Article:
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Mathare is one of Africa's oldest and largest "slums," with crushing poverty and destitution, with patchwork "homes", patchwork doors, fences, planks over open sewers, mud or wood plank walls, and flimsy rusted roofs. Forced or born into poverty here, people have few choices or opportunities. Amidst the garbage can be found hope, joy, beauty and love -- art and resourcefulness -- bespeaking the resilience of the human spirit.
Under colonialism Nairobi became an Apartheid city segregating whites and people of color (Indians and Africans). The racial disparities in Kenya and the Quality of Life in Mathare are stark: colonial policies maintained the spatial and racial segregation. Structural inequalities increased after independence (1963).
This exhibit offers scenes of daily life and struggle, while attempting to capture the apathy and the joy, the dullness and fullness, the hopelessness and the creativity of the people -- whose human rights have been egregiously and systematically denied. As a visitor to Mathare I was made witness to the people's struggle, something for which I now feel some responsibility.
A new documentary photography exhibit on the Social Documentary Network. Please support my work according to your means.
This personal glimpse into the first 30 months of the life of our son offers a meditation on wonder, joy, curiosity and childhood, and the images testify to the privileges afforded to a white middle-class child born into post-modern materialist culture.
Documentary photography focuses on suffering and injustice: deprivation, disease, loss, addiction, and violence prevail, and it is essential to document stolen childhoods. Documentary portraits of thriving children are less common.
Child abuse and addictions reach epidemic proportions in Western societies, coupled with the pathology(s) of whiteness, so this is also a commentary on our attempt at an inclusive conscious parenting.
Photos speak to the gifts that we seek to give this child: e.g. safety, security, health, freedom, awareness, curiosity, warmth, nourishment, adventure, confidence, self-assurance, wonder, sanctuary, dreams, abundance, compassion, consciousness, and an enhanced capacity for communication and being.
These comprise a nurtured, safe, fulfilling childhood, with healthy developmental opportunities, and are basic human rights for all children. I would like to think that they are the foundations of a conscious mature compassionate expansive humanity.
U.S. GOV COLLUDES IN ASSASSINATION OF INNOCENT RWANDAN HUTU INTELLECTUAL
Nigeria's Boko Haram Islamist movement has been largely blamed for the recent atrocious attacks on schools that killed scores of children and teachers. Keith Harmon Snow, a war correspondent, photographer and independent investigator in Williamsburg, Massachusetts, believes that many of such assaults are perpetrated by criminal elements and governments that seek to destabilize the region for the sake of profit.
Open this link to listen to the interview or read the transcribed text.
EXPLOITING AFRICA'S MOST PRECIOUS RESOURCE: CHILDREN
An investigation in the adoptions industry in the Democratic Republic of Congo reveals that the U.S. Embassy has facilitated the trafficking of Congolese children. (Just days after the release of this story, the U.S. Embassy in Kinshasa modified their web page to hide their links to the adoptions industry.)Interpreting the bible to prophesize the adoption of children as a soul-saving imperative, affluent U.S. Christians have spawned a new and massive movement using their privileges and entitlements to take children from the Congo, Ethiopia and other underdeveloped nations. Meanwhile, the exploitation of children through 'adoptions' is but one prong in the hydra of Western military-industrial depopulation and plunder of Central Africa.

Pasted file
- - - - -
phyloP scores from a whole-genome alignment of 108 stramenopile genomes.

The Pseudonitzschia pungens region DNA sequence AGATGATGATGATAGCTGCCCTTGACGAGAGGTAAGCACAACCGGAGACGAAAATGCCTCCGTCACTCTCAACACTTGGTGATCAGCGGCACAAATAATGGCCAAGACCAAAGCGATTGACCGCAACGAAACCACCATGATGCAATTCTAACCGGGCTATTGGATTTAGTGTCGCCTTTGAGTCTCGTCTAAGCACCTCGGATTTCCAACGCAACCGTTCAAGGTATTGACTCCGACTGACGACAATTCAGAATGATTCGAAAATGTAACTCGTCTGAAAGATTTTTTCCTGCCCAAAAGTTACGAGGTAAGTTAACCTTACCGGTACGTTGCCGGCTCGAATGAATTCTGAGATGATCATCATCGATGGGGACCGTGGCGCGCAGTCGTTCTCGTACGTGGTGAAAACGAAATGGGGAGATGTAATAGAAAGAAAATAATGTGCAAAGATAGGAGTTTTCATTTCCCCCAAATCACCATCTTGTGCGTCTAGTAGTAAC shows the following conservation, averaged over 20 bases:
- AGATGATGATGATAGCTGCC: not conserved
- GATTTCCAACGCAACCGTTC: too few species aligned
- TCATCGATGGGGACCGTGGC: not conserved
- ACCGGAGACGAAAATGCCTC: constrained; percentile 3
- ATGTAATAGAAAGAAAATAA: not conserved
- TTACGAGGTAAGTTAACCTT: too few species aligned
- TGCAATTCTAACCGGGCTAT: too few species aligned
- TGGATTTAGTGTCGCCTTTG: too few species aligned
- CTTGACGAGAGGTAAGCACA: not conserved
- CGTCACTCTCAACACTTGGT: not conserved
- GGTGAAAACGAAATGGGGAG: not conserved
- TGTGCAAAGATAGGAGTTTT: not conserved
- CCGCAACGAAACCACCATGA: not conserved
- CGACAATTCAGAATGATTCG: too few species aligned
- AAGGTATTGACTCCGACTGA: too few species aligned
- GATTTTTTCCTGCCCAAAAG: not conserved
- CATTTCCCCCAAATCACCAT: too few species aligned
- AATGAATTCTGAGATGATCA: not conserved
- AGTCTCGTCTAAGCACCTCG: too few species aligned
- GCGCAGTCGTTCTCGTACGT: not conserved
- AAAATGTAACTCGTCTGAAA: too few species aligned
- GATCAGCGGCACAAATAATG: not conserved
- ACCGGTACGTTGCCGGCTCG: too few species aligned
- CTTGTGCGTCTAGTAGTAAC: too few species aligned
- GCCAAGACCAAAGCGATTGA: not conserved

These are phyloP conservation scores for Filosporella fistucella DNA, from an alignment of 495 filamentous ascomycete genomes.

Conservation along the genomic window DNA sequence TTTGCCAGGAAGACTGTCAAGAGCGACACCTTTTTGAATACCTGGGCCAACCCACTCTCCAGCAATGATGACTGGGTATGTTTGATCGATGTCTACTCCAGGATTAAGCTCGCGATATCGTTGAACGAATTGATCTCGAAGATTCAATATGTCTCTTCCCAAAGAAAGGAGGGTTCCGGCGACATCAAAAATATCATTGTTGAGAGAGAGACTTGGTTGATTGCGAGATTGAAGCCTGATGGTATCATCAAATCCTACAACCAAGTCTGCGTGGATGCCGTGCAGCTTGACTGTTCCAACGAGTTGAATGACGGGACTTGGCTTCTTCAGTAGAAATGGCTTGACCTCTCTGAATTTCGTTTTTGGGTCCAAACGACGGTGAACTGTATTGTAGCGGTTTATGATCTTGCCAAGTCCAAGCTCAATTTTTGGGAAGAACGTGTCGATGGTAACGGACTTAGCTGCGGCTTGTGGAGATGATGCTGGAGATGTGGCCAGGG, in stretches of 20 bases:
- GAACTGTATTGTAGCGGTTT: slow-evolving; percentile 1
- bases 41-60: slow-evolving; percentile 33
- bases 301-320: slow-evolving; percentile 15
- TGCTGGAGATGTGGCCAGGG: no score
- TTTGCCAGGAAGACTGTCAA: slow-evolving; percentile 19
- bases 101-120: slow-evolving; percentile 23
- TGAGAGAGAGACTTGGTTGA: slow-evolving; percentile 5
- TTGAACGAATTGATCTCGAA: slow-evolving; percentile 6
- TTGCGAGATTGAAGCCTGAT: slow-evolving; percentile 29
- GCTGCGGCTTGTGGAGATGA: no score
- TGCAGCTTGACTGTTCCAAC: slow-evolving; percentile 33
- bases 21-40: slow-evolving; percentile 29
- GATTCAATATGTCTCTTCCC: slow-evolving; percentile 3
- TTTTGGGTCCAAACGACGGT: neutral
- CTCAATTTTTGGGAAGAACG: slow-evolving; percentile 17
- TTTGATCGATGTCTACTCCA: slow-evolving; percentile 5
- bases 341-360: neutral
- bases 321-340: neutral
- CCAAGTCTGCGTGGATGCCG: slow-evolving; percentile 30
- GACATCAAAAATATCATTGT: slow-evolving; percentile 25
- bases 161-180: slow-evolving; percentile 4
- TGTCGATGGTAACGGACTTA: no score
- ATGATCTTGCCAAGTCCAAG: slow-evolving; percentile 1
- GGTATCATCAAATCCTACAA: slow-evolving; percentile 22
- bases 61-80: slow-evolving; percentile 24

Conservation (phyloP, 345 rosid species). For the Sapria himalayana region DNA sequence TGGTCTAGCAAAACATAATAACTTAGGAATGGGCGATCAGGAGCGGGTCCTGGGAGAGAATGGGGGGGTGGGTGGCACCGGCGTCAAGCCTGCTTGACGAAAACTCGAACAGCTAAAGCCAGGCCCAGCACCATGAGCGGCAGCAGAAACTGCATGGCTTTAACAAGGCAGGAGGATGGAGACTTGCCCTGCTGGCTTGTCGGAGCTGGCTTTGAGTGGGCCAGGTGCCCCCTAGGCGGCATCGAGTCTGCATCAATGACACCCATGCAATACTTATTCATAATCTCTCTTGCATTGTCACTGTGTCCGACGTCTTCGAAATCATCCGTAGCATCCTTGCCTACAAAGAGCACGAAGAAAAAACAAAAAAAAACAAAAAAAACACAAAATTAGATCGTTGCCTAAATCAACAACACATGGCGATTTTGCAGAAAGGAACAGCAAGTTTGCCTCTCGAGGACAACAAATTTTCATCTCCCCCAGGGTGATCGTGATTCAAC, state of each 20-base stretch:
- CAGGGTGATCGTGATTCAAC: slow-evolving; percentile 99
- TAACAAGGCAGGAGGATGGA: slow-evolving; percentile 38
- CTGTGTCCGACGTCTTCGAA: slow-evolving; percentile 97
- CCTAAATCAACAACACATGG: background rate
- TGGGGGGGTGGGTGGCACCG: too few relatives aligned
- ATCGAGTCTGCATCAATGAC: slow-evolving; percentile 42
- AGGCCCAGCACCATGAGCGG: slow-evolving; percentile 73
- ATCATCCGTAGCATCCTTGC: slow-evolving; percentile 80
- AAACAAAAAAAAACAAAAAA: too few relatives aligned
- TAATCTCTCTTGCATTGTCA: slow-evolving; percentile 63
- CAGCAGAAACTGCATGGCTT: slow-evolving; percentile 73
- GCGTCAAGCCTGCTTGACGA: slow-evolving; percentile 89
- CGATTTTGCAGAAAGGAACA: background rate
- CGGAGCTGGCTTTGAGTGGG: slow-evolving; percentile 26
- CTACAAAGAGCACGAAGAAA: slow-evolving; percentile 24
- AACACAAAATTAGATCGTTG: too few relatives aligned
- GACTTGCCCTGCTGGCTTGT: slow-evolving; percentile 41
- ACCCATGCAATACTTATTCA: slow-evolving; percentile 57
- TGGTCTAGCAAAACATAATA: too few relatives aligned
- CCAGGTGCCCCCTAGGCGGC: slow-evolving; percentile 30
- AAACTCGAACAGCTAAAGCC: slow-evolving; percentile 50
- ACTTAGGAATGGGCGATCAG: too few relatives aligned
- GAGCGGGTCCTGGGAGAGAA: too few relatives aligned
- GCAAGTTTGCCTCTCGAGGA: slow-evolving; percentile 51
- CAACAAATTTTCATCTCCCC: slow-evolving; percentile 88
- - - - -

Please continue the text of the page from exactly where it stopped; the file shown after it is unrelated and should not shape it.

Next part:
Dr. Gerald Caplan & the Rwanda Genocide Cranks
First published on: 03 May 2013
Additional content: 11 May 2013
War and plunder continue to rip apart great swathes of Africa. The perpetrators are known, and many have been named and exposed. The Pentagon, NATO countries and Israel continue to foment covert international guerrilla wars. while their proxy regimescontinue to persecute and defraud their own people, even (at this writing) engaged in genocide. Meanwhile, leading white (and some black) apologists whitewashing war crimes and genocide in Africa continue to squeal about anyone who does not tout the racist white power establishment line they worship and profit from.
Meet Dr. Gerald Caplan, a fine example of the worst kind of imperialist: one who works with the world's worst dictators, peddles the racist propaganda at home and abroad, speaks at international conferences, collects a fine salary working for the misery industry in Africa, and one who ever believes that he is a force for good, and for ethics and truth, and who, therefore, is never, ever to be challenged by anyone.
Dr. Gerry Caplan (L) chats with Ibrahim Gambari from UNAMID at the Kigali conference
on 'Liberation' (4 July 2011) as Gen. Patrick Nyamvumba (left) looks on. (Photo J Mbanda)
Some reflections on self and other, life and death, discovery and lostness, simplification and complexity, the Congo and the United States, in the age of superfluous junk and meaningless suffering.
keith harmon snow
13 March 2013 *
* Originally written for The Sun Magazine. 10 April 2005, and rejected.
L eslie's dead. It's fifteen below zero. Ghost is on the porch, shivering in the excitement of stalking the squirrels under the bird feeder. Still a young cat at six months, Ghost is the only thing at Leslie's old house that does not reek of decay or entropy. His being is still unfolding, a little white joy on four legs. He freezes, one leg in mid-air, when the squirrels look up, and then he advances, in inches. Dad and I watch him from the kitchen as he plots a massacre.